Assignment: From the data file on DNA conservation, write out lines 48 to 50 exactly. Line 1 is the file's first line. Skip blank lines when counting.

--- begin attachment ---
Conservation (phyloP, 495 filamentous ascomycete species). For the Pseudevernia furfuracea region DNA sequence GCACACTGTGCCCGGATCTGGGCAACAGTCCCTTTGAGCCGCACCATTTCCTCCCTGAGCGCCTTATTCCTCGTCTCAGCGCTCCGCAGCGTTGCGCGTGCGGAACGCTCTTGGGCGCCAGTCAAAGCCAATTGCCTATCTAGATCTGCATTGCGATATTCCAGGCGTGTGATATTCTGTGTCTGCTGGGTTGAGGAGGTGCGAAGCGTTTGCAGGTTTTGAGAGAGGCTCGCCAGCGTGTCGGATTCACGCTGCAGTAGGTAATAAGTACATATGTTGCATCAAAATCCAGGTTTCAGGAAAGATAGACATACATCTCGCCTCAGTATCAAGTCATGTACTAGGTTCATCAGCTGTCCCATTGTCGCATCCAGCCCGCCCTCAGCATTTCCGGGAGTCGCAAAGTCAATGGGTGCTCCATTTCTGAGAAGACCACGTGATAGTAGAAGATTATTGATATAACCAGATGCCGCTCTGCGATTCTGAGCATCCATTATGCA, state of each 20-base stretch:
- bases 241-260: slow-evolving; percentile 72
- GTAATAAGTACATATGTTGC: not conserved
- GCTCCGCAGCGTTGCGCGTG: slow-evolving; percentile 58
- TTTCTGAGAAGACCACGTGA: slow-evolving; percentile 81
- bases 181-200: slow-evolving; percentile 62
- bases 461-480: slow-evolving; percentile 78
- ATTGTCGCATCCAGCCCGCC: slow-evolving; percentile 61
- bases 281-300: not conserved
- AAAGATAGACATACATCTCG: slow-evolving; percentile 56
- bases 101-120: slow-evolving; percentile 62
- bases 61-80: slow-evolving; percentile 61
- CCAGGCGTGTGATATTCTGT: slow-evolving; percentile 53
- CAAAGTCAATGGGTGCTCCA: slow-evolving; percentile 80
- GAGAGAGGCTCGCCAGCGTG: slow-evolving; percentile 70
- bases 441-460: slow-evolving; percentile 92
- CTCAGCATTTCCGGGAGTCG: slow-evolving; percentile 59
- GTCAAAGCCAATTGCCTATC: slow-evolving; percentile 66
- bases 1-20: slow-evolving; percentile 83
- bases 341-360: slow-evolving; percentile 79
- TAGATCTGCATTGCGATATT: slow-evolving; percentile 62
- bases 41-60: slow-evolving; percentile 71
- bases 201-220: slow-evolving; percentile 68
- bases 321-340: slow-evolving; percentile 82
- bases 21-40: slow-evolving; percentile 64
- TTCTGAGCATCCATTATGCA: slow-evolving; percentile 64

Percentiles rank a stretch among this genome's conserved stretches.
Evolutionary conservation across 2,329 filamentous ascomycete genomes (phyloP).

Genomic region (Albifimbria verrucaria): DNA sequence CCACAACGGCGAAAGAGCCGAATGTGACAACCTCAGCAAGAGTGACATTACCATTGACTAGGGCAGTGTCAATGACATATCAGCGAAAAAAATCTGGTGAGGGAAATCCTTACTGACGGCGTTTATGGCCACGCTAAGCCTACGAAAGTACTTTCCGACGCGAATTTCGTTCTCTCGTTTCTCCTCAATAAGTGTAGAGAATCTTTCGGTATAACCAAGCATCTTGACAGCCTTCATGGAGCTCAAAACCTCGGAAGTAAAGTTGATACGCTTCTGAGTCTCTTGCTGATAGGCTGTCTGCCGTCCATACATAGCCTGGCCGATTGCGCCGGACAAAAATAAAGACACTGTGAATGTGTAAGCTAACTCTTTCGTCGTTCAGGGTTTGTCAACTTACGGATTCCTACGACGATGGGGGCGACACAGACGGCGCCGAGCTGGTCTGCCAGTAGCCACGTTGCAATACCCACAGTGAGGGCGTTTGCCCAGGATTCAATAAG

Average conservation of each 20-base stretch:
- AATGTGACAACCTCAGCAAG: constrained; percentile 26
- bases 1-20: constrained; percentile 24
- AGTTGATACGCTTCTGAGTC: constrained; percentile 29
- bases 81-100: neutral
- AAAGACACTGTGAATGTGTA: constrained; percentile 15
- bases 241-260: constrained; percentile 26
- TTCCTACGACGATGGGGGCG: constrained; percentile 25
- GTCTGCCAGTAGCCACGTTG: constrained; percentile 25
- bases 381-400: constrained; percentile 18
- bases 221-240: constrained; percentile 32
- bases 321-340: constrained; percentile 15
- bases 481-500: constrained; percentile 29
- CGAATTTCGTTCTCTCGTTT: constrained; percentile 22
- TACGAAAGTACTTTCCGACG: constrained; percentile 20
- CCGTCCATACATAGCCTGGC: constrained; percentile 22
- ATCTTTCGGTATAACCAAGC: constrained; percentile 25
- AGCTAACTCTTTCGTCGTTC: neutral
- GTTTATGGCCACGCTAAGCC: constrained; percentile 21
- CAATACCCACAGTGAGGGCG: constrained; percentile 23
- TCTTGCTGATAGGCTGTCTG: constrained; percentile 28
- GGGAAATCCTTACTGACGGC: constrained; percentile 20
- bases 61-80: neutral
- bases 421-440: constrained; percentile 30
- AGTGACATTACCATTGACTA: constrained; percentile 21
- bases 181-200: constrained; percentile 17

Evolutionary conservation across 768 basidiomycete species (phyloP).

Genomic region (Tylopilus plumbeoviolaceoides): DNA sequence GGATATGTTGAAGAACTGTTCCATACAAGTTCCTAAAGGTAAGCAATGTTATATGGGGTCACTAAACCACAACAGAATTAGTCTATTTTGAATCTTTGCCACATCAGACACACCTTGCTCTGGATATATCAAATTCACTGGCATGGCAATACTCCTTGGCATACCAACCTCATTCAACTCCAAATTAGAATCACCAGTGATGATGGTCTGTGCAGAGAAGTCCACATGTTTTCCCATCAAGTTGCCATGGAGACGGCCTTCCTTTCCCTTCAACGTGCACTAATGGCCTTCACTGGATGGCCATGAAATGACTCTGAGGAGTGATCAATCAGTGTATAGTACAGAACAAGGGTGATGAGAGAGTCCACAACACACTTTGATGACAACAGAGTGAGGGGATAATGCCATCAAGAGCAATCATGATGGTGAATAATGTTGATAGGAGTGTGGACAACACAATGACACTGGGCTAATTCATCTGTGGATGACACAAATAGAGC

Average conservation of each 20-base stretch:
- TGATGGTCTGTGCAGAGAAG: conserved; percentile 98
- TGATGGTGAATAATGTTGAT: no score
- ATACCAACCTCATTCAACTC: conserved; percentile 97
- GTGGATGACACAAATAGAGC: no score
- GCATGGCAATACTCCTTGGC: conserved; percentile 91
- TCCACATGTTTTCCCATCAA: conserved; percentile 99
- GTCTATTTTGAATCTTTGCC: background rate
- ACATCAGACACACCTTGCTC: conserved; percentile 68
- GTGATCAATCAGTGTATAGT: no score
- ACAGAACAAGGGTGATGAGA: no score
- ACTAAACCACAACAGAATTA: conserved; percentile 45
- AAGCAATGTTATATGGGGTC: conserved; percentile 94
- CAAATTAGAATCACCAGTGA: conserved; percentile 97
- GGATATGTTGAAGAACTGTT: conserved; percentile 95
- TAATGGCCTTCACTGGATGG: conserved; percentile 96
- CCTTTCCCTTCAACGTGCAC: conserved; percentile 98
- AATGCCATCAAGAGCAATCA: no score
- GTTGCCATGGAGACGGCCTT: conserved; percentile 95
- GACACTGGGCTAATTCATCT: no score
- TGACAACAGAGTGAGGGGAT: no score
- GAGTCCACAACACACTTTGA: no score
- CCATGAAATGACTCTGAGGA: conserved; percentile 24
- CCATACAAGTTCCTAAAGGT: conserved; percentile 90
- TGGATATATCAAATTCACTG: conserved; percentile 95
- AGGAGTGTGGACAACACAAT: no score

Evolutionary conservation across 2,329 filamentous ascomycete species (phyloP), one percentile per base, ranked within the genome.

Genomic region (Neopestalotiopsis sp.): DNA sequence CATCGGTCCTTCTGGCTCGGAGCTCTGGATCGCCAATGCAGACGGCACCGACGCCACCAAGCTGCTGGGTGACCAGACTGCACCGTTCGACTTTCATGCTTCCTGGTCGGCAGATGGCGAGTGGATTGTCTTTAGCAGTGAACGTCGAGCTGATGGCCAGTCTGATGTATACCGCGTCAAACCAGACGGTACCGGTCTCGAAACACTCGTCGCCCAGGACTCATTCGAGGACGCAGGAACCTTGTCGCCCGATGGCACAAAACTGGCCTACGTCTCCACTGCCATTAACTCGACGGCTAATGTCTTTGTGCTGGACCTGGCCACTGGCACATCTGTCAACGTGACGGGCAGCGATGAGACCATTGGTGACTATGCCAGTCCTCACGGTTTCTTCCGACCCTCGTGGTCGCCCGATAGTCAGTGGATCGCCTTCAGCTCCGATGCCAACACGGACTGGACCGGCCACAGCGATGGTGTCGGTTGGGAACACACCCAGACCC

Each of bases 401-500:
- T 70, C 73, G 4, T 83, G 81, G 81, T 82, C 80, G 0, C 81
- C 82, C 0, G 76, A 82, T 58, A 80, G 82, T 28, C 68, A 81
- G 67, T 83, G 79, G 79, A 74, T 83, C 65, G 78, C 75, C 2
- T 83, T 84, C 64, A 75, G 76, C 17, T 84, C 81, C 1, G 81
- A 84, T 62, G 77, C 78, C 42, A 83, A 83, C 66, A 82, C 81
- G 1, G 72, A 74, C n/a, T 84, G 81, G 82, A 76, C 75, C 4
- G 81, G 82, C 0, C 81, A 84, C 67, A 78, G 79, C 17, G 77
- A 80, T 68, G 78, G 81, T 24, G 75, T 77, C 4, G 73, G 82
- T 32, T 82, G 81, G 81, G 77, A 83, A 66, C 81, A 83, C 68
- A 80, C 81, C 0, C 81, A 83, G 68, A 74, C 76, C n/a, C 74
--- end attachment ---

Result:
- GTTTATGGCCACGCTAAGCC: constrained; percentile 21
- CAATACCCACAGTGAGGGCG: constrained; percentile 23
- TCTTGCTGATAGGCTGTCTG: constrained; percentile 28